Living the dream with author and founder of the institute for social ecology Dan CHODORKOFF

Living the Dream with Curveball show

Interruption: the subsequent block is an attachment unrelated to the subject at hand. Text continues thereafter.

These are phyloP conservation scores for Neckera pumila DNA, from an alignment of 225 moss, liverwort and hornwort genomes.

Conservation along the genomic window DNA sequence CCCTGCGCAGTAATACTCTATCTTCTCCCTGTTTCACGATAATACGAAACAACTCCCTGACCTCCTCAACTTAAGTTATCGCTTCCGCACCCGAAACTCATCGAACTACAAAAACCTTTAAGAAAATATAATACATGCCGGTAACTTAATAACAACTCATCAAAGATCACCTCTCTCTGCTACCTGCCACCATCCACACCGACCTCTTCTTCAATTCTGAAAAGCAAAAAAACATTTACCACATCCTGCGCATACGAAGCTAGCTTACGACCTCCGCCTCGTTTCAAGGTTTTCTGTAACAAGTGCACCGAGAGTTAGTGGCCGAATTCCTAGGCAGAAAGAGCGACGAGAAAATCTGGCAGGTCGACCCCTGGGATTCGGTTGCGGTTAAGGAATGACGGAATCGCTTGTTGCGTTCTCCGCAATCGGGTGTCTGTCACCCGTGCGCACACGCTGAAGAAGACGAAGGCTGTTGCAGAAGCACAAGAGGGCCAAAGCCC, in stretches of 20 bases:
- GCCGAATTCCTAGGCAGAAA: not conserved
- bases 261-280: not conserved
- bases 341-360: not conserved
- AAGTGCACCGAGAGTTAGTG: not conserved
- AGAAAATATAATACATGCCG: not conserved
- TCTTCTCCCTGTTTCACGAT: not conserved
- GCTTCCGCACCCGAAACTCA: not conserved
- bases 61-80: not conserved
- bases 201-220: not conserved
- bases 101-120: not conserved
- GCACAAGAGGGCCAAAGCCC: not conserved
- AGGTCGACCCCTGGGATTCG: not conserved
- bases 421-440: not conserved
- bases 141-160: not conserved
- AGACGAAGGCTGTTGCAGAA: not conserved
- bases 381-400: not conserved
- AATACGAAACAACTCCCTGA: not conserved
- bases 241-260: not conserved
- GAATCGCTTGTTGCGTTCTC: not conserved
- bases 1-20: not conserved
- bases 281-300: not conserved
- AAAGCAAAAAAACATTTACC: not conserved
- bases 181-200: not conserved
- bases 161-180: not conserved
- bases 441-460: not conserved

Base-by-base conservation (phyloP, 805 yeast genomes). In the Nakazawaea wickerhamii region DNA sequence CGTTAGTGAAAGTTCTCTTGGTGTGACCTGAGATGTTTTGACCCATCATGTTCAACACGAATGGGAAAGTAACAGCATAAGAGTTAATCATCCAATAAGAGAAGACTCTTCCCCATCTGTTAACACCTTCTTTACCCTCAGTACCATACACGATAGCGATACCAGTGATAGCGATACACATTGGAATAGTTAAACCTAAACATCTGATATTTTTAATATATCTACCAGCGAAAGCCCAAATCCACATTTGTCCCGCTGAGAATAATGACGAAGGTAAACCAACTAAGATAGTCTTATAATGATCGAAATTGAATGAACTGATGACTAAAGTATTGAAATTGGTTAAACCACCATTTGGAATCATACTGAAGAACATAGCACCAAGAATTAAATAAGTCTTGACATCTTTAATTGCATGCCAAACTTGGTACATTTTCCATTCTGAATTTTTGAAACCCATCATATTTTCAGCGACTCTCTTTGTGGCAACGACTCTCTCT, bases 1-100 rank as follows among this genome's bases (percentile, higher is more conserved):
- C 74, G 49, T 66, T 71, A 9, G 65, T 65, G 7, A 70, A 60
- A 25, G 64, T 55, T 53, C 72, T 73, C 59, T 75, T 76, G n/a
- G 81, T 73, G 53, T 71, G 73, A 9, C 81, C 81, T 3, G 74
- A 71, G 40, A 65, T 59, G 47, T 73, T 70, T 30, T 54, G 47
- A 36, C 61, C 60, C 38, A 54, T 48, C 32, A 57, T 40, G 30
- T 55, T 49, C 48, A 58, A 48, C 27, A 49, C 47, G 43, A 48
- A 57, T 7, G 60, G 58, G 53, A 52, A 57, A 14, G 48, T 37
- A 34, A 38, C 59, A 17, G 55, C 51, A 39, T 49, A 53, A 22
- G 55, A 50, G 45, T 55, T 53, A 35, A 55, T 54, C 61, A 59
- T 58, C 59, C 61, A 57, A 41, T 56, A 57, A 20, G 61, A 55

Summary: <p> </p><p><strong>EXPERIENCE THE SOCIAL TURMOIL OF 1960S AMERICA IN THIS IMMERSIVE AND PROVOCATIVE WORK OF POLITICAL FICTION, BY ACCOMPLISHED AUTHOR, AND AWARD-WINNING ACTIVIST, DAN CHODORKOFF!</strong></p><p><strong><em>SUGARING DOWN</em> is the compelling and richly tapestried novel of passion and tragedy, by prestigious author and activist, Dan Chodorkoff. Now available from Fomite Press!</strong></p><p><strong> </strong></p><p><strong><em>SUGARING DOWN </em>spins the harrowing tale of two young activists, David and Jill, as they struggle to build a new society on an abandoned farm in Vermont’s Northeast Kingdom in 1968. Soon, their idealistic dreams shatter as the realities of the anti-war movement devastates their small commune, spiraling the couple down towards two very different paths. <em>SUGARING DOWN </em>is a thrilling and contemplative examination of 1960s counterculture, even as it simultaneously delves into the rich history of Vermont.</strong></p><p><strong>Praise for <em>Sugaring Down</em> has been universal and enthusiastic.</strong></p><p><strong>“With his vivid depictions of communal life in Vermont and the radical underground in New York City, Chodorkoff has delivered a mythic tale of love, revolution, and redemption.”</strong></p><p><strong>–Susan Ritz, author of <em>A Dream to Die For</em></strong></p><p><strong>“The northern Vermont village he writes of is to some eyes a nowhere but in Chodorkoff’s hands it feels remarkable—an essence that speaks to dark perplexities and calm, sun-blessed mornings.”</strong></p><p><strong>–Baron Wormser, author of <em>The Road Washes Out in Spring</em></strong></p><p><strong>“In writing <em>SUGARING DOWN </em>I wanted to explore a place and a time that were important for me personally, and important in terms of the emergence of the culture we live in today,” explains Dan Chodorkoff, “The late 60’s were a time of significant social change; a new ethos was emerging, and young people were in the forefront. We questioned everything and challenged many forms of hierarchy and domination; racism, sexism, imperialism, and capitalism. Our rebellion led to a great outpouring of creativity, and a movement intent on actualizing our vision of a new society. The movement accomplished a great deal, but also sowed the seeds of its own destruction through its nihilism and excess. <em>SUGARING DOWN</em> gave me an opportunity to reexamine those days of love and rage and to tell a story of Vermont in all of its glory and harshness.”</strong></p><p> </p><p><strong> </strong></p><p><strong> </strong></p>